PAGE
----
In 1929, uniform numbers appeared on the back of baseball jerseys for the first time, thanks to the Indians and the Yankees. By 1937, numbers finally appeared across all uniforms, both home and away, across both major leagues. Since that time, 81 distinct numbers have been worn by members of the White Sox, while the Cubs boast 76.
Today, we continue our look at those players, picking our favorite, if not the best, player to wear each uniform number for both Chicago teams with #50. 63 different players have donned #50 while playing in Chicago, 25 for the White Sox and 38 for the Cubs.
John Danks was acquired by the White Sox from the Rangers for Brandon McCarthy following the 2006 season. He broke camp with the Sox in 2007, making his major league debut on April 8 against the Twins at US Cellular Field, and finished the year with a 6-13 record and a 5.50 ERA. 2008 was a different story, as he posted quite possibly the best outing of his career in game 163, throwing 8 scoreless innings of 2 hit ball against the Twins to secure the Central Division title. He finished the year with a career-best 3.32 ERA, a 12-9 record, and the lone White Sox victory in the ALDS against the Rays.
Danks had continued success in both 2009 and 2010, combining for a 28-22 record over the two years, with an ERA in the 3.70s both years. 2011 wasn’t quite as good, as his ERA jumped to 4.33, but the White Sox signaled their faith in Danks, signing him to a 5 year extension worth $65 million. It turned out to be ill-advised. Danks struggled through 9 starts in 2012 before hitting the disabled list with a mysterious shoulder injury. When he finally underwent surgery, doctors found a torn shoulder capsule. Very few pitchers have undergone this surgery, and even fewer have successfully returned to the same level they were before the injury.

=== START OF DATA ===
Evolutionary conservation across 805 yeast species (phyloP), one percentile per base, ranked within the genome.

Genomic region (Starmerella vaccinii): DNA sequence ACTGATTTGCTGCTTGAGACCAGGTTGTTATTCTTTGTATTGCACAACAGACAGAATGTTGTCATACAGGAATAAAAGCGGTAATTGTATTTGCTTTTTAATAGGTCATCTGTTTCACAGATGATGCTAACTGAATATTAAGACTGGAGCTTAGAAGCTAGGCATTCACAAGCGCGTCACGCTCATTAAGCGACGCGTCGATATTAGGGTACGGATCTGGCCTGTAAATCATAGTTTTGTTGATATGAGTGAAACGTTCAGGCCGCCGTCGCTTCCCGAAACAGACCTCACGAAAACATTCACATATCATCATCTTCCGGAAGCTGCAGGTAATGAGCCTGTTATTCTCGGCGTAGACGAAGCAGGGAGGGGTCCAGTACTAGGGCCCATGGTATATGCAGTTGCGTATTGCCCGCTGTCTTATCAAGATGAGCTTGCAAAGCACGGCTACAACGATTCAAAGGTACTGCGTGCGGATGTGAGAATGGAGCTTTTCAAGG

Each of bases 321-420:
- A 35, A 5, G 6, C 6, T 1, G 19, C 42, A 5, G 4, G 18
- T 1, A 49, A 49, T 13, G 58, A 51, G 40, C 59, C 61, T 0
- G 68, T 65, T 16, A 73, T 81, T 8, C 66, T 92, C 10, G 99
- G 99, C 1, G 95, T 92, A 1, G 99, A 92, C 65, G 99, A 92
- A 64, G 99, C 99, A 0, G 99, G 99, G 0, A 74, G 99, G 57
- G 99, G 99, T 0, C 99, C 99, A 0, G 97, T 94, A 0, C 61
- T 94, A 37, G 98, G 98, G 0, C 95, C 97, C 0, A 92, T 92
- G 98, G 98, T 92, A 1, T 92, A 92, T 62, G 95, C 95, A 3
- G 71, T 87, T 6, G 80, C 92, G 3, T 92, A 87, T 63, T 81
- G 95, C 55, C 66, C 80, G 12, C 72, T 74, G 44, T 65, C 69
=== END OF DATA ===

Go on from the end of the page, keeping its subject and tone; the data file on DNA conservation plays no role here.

Sadly, Danks’ recovery did not happen as anyone would have wanted, though not for a lack of effort. He returned in 2013, making 22 starts and going 4-14 with a 4.75 ERA. 2014 was more of the same, as his ERA was 4.74, though his record improved to 11-11. And 2015, again, saw Danks put up an ERA of 4.71 in 30 starts. In 2016, Danks, in the final season of his contract and due $14.25 million, went 0-4 with a 7.25 ERA in April. With the surprising White Sox in first place after 1 month and with Danks accounting for half of the team’s losses, being an innings eater was no longer good enough. He was designated for assignment on May 3, ending his White Sox career.
On the north side of town, Les Lancaster donned #50 for 5 seasons with the Cubs, making his debut on April 7, 1987 against the Cardinals. His best season came in 1989, when he went 4-2 with a 1.36 ERA in 42 games as the surprising Cubs took home their second NL East title. He threw 6 innings in the NLCS against the Giants, winning game 2 and losing game 3. He was released by the Cubs at the end of spring training in 1992.